Looking up with a laugh, the teacher of gifted students coined a phrase when she said,

“Look at us just sitting around tapping and apping”.

Mother wrote in her journal, “The word blessed means the experience of hope and joy, independent of outward circumstances. To find hope and joy, the deepest form of happiness, follow Jesus no matter what the cost.”

When we got back home, October was almost gone. Time flies when He fills beautiful days with family and friends. I know how blessed I am.

Thank you for visiting I appreciate your time. For more faith stories and words of wisdom from Mother’s journal, visit and purchase my book, In My Mother’s Words. (See the link on the home page of my blog).

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Josh Reviewed In My Mother’s Words

054Josh recently reviewed my book, In My Mother’s Words. I appreciate his time and the rating of 4 of a possible 5 stars.

At Quieted Waters, Josh talks about books and his faith. It’s a nice place to visit.

Here is Josh’s review.

As my own grandparents have gotten older, I have begun to realize how little I know about their lives. I realize that I know the last decade of their lives, but I have heard almost no stories about the other seven or eight decades. I wish more of their histories were written down or passed down to us younger generations.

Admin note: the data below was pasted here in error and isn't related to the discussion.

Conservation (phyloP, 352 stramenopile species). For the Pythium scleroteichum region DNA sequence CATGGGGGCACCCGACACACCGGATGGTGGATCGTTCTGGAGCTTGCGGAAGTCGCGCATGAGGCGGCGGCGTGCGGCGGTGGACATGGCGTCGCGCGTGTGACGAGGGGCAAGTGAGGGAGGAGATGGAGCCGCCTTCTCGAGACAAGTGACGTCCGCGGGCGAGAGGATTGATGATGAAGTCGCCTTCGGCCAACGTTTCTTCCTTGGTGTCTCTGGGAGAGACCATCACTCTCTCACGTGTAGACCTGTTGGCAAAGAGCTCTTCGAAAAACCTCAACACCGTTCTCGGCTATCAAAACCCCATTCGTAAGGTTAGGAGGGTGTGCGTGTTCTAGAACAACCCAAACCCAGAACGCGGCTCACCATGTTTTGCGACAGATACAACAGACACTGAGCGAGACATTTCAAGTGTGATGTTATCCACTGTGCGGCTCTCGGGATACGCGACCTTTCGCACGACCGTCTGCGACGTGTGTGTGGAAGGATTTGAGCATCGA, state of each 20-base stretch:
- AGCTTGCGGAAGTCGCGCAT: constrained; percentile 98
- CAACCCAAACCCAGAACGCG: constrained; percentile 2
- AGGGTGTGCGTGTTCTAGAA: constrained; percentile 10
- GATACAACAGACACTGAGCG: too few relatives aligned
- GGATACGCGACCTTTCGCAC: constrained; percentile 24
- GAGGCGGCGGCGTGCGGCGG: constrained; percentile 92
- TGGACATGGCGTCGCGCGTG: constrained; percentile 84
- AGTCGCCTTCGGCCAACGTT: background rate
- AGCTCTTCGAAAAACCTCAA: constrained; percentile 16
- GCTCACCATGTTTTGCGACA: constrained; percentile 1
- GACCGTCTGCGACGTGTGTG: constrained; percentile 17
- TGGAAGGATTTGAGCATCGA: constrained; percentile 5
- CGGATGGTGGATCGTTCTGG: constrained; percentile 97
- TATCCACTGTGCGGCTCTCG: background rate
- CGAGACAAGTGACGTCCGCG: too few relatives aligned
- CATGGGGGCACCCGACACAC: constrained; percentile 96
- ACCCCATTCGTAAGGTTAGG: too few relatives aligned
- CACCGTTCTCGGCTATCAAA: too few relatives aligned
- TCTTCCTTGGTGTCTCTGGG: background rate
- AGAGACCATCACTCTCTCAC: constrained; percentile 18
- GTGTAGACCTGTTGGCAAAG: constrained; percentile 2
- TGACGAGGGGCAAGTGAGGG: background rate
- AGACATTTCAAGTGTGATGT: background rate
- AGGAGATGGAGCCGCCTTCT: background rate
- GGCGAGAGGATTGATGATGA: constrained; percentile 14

Mary McLeary saw a similar need to share her mother’s life and stories with younger generations. When Mary was given her mother’s prayer journals, she was moved by the faith and wisdom she found in them, and she wanted to find a way to share those stories with others. Mary began by writing a few blog posts, each based on a passage from her mother’s journals.

When that blog began to gain a following, Mary saw that a wider audience existed. In order to share her mother’s stories with more people, Mary began to write what later became the book titled In My Mother’s Words.

This book is a collection of single-page short stories, each focused on an entry from Mother’s prayer journals. Mary writes in a friendly tone, and much of this book feels like Mary sharing family stories around the dinner table. This book strikes me as a fantastic gift to the McLeary family. It is a beautiful collection of wisdom from two generations of godly women. Mary shares the faith and wisdom of her mother, and she adds in her own perspective on that wisdom.

Mary’s stories are primarily parables, illustrating godly wisdom through everyday events. Family, friends, and job experiences are the most common topics in these pages, and each story is selected to illustrate a lesson from Mother’s prayer journals. In that sense, In My Mother’s Words could be seen as a devotional, as each short entry offers a spiritual lesson that can be quickly read and easily remembered.

This was a pleasant book to read, and I enjoyed reading a few pages every night. You’ll appreciate Mary’s book most if you read it in several short sittings, because that will allow you to absorb each lesson. Finally, let me recommend In My Mother’s Words as a great encouragement to make the most of the time you have with your older relatives. We can all learn from Mary’s appreciation for her mother’s wisdom.

Thank you, Mary, for providing me with a free, signed copy of your book in exchange for my honest review! Help other customers find the most helpful reviews